Heartbleed Bug Hits The Internet: What Is It? How Does It Affect Me? What Should I Do?

The bug has affected many popular websites and services and could have quietly exposed your sensitive account information. The heartbleed bug in short, is a nightmare. So how can you protect yourself now?

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These Are The Sites Where You Should Change Your Password Right Away

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ALSO, if you use Chrome as your browser, download this extension : It will let you know if the site you are browsing is affected by Heartbleed. It's an adaptation of Valsorda's site.

Multiple popular websites were exposed to a major Internet bug called Heartbleed earlier this week. As much as 66% of the web may have been compromised by Heartbleed.

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Some websites running SSL encryption, such as Airbnb, Pinterest,, NASA, and Creative Commons, among others, were exposed to a major security bug called Heartbleed on Monday. The bug was reportedly discovered by a member of Google's security team and a software security firm called Codenomicon.

The bug affects web servers running Apache and Nginx software, and it has the potential to expose private information users enter into websites, applications, web email and even instant messages. And while most security experts advise that you always use websites and services offering SSL security encryption whenever possible, the Heartbleed bug has the ability to allow malicious operators to defeat this security layer and capture passwords as well as forge authentication cookies and obtain other private information.

What is Heartbleed?

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Basically when you make a transaction online today, whether it’s a bank or credit card company, part of what ensures security is a protocol called SSL. It’s just a way to encrypt the data so that nobody can read it when it’s being transmitted from you to the bank or another company. What Heartbleed is is a way that an attacker can steal bits of information about that transaction — things you thought were being safeguarded. The attacker can start reading data about a transaction and learn things like your passwords and credit card numbers that you thought were kept confidential.

Heartbleed is a serious security threat that has the potential to expose users' private information, including passwords, financial details and instant messages, among other things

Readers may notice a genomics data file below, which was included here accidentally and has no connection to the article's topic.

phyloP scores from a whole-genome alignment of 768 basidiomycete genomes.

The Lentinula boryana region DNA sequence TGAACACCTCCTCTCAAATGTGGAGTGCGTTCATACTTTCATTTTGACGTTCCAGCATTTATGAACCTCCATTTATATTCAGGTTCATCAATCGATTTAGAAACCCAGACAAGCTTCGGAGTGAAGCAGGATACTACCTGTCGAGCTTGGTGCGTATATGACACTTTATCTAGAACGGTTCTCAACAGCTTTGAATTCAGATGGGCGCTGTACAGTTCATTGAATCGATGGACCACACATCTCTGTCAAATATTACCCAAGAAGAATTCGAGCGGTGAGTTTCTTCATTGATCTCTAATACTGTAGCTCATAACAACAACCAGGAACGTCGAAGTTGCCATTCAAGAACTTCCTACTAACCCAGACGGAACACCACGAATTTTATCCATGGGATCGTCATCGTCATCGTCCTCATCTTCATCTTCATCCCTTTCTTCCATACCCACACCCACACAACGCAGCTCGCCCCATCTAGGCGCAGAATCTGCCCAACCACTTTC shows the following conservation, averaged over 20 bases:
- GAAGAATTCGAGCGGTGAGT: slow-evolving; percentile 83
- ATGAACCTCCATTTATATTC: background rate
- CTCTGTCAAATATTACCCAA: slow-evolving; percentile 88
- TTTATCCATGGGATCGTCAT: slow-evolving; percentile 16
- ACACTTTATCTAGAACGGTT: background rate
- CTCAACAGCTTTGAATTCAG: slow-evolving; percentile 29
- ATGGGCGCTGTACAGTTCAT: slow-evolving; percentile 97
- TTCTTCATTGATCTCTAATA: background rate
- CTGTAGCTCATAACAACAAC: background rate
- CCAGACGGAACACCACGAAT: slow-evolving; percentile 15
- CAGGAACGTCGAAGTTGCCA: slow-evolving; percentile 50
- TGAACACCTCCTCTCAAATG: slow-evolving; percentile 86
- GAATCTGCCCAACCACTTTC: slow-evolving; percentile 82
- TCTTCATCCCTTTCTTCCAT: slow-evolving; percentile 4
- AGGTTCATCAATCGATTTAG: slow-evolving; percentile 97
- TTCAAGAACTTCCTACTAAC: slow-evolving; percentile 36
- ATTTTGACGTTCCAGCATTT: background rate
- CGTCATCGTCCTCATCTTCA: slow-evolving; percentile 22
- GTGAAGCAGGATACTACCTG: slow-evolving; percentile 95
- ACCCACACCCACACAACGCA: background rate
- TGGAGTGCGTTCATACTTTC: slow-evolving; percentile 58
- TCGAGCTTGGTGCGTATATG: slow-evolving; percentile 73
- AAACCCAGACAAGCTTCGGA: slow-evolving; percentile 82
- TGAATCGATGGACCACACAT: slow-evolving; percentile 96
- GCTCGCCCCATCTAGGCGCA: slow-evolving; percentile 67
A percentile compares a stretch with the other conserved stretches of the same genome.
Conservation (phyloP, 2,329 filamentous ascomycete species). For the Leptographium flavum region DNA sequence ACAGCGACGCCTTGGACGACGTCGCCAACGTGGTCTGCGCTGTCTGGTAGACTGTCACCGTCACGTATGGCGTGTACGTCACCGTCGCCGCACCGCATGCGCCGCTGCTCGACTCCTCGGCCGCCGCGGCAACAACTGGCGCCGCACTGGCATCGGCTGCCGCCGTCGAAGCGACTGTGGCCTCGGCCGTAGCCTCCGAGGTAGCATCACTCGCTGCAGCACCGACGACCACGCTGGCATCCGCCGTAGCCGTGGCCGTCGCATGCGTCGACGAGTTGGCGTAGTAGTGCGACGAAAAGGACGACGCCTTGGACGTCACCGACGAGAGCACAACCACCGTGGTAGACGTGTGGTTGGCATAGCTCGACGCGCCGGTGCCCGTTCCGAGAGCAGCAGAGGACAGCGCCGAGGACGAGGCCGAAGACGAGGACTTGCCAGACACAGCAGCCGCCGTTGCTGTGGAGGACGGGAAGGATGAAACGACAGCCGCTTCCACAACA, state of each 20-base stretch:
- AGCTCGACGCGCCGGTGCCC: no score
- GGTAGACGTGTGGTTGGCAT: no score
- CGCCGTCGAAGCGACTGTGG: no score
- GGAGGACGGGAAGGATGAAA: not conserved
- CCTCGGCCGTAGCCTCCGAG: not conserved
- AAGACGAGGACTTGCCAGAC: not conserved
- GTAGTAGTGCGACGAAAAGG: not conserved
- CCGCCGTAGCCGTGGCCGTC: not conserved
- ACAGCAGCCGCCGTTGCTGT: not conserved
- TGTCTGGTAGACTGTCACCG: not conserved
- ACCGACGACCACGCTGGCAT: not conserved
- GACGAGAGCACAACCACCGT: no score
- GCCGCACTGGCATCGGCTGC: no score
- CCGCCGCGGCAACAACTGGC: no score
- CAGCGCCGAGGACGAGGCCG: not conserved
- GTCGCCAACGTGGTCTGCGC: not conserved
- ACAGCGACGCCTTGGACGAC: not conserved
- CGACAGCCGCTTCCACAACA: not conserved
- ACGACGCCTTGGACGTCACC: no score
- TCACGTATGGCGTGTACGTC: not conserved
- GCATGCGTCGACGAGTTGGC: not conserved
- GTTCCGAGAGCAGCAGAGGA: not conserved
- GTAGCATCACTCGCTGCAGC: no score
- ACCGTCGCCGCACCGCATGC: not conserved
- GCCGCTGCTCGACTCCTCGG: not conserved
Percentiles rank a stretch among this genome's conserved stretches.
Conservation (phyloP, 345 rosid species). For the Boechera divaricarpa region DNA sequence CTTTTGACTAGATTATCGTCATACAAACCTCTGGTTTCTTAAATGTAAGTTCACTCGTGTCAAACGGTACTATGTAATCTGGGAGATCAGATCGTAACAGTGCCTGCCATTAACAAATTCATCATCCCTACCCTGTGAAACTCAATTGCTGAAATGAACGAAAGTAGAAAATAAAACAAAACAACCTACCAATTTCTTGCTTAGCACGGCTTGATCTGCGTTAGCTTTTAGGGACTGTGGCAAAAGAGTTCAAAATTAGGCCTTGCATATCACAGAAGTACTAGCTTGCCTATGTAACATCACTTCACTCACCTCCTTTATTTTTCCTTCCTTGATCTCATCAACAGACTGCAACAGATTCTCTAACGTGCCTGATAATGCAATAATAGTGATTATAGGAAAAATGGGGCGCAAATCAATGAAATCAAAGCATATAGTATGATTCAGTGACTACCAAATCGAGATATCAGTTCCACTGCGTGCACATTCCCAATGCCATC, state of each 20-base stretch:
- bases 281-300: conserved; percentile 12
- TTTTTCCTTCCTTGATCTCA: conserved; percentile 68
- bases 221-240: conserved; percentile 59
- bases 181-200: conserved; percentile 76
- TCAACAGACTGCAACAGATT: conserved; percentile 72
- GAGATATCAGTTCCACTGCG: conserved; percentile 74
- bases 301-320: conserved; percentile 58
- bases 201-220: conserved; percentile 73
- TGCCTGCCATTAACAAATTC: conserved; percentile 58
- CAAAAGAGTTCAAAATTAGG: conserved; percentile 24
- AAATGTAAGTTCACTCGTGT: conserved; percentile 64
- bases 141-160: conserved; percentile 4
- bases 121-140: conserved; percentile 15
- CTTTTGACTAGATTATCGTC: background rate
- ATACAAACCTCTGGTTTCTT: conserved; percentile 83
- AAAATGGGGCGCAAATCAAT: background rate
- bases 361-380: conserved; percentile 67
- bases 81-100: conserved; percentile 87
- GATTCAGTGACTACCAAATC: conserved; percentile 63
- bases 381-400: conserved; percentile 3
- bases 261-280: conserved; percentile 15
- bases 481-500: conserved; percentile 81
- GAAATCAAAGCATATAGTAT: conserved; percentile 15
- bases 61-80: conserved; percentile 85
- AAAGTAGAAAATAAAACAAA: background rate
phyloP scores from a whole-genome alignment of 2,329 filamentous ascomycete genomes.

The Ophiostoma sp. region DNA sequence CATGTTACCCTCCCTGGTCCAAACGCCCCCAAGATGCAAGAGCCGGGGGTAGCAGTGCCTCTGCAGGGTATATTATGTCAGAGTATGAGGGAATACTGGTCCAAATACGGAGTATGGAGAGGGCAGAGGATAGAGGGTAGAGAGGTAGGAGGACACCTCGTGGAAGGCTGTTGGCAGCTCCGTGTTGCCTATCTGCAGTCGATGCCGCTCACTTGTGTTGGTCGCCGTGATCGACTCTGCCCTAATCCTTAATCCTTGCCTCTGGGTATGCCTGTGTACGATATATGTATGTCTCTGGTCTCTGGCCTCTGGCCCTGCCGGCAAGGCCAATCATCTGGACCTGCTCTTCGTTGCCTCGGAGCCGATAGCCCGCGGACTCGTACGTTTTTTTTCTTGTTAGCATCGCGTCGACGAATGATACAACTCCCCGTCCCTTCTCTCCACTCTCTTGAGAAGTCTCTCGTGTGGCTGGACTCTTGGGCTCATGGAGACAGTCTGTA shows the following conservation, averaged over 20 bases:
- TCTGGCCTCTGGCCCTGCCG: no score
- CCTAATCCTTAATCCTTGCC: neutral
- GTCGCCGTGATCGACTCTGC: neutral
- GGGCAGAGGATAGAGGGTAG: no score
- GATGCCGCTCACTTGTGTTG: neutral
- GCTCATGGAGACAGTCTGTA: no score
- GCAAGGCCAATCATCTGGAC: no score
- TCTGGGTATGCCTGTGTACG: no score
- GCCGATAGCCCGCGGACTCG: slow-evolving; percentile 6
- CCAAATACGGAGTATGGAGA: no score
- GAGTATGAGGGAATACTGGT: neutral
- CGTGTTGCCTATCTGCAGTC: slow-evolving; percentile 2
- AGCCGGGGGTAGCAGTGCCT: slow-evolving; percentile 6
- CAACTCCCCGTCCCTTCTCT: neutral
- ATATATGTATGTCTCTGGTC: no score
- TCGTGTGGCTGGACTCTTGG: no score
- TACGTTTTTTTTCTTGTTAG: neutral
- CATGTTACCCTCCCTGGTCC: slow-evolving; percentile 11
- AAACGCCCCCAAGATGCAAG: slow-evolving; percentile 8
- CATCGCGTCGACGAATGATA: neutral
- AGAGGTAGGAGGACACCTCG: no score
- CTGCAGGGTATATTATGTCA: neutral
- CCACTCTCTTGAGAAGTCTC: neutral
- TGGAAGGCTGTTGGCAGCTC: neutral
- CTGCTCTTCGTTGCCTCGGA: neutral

The Heartbleed bug compromises the secret keys used to identify the service providers and to encrypt the traffic, the names and passwords of the users and the actual content... As long as the vulnerable version of OpenSSL is in use it can be abused

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How did this happen?

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What happened was, two years ago there was a programming flaw put into this thing called OpenSSL, an open-source implementation of the SSL protocol. A lot of websites use OpenSSL to achieve security. What happened in these cases is that these programs are very complicated, and when things are very complex, some flaws can be missed. It may have been there all along, but it was just hidden in plain sight from the perspective of everybody else.

But how could the flaw not get noticed for two years?

The Heartbeat protocol is a sub-part of SSL. Heartbeat is meant to ensure communications are kept alive. So when two people are communicating and there hasn’t been any communication for a while, it keeps the communication line alive for a bit — it keeps a session alive so it doesn’t get taken down. What would typically happen in SSL is the communication would get terminated immediately. Heartbeat is not the main part of SSL. It’s just one additional feature within SSL. And as an additional feature, it may not get as much scrutiny as the main part itself. So it’s conceivable that nobody looked at that code as carefully because it was not part of the main line.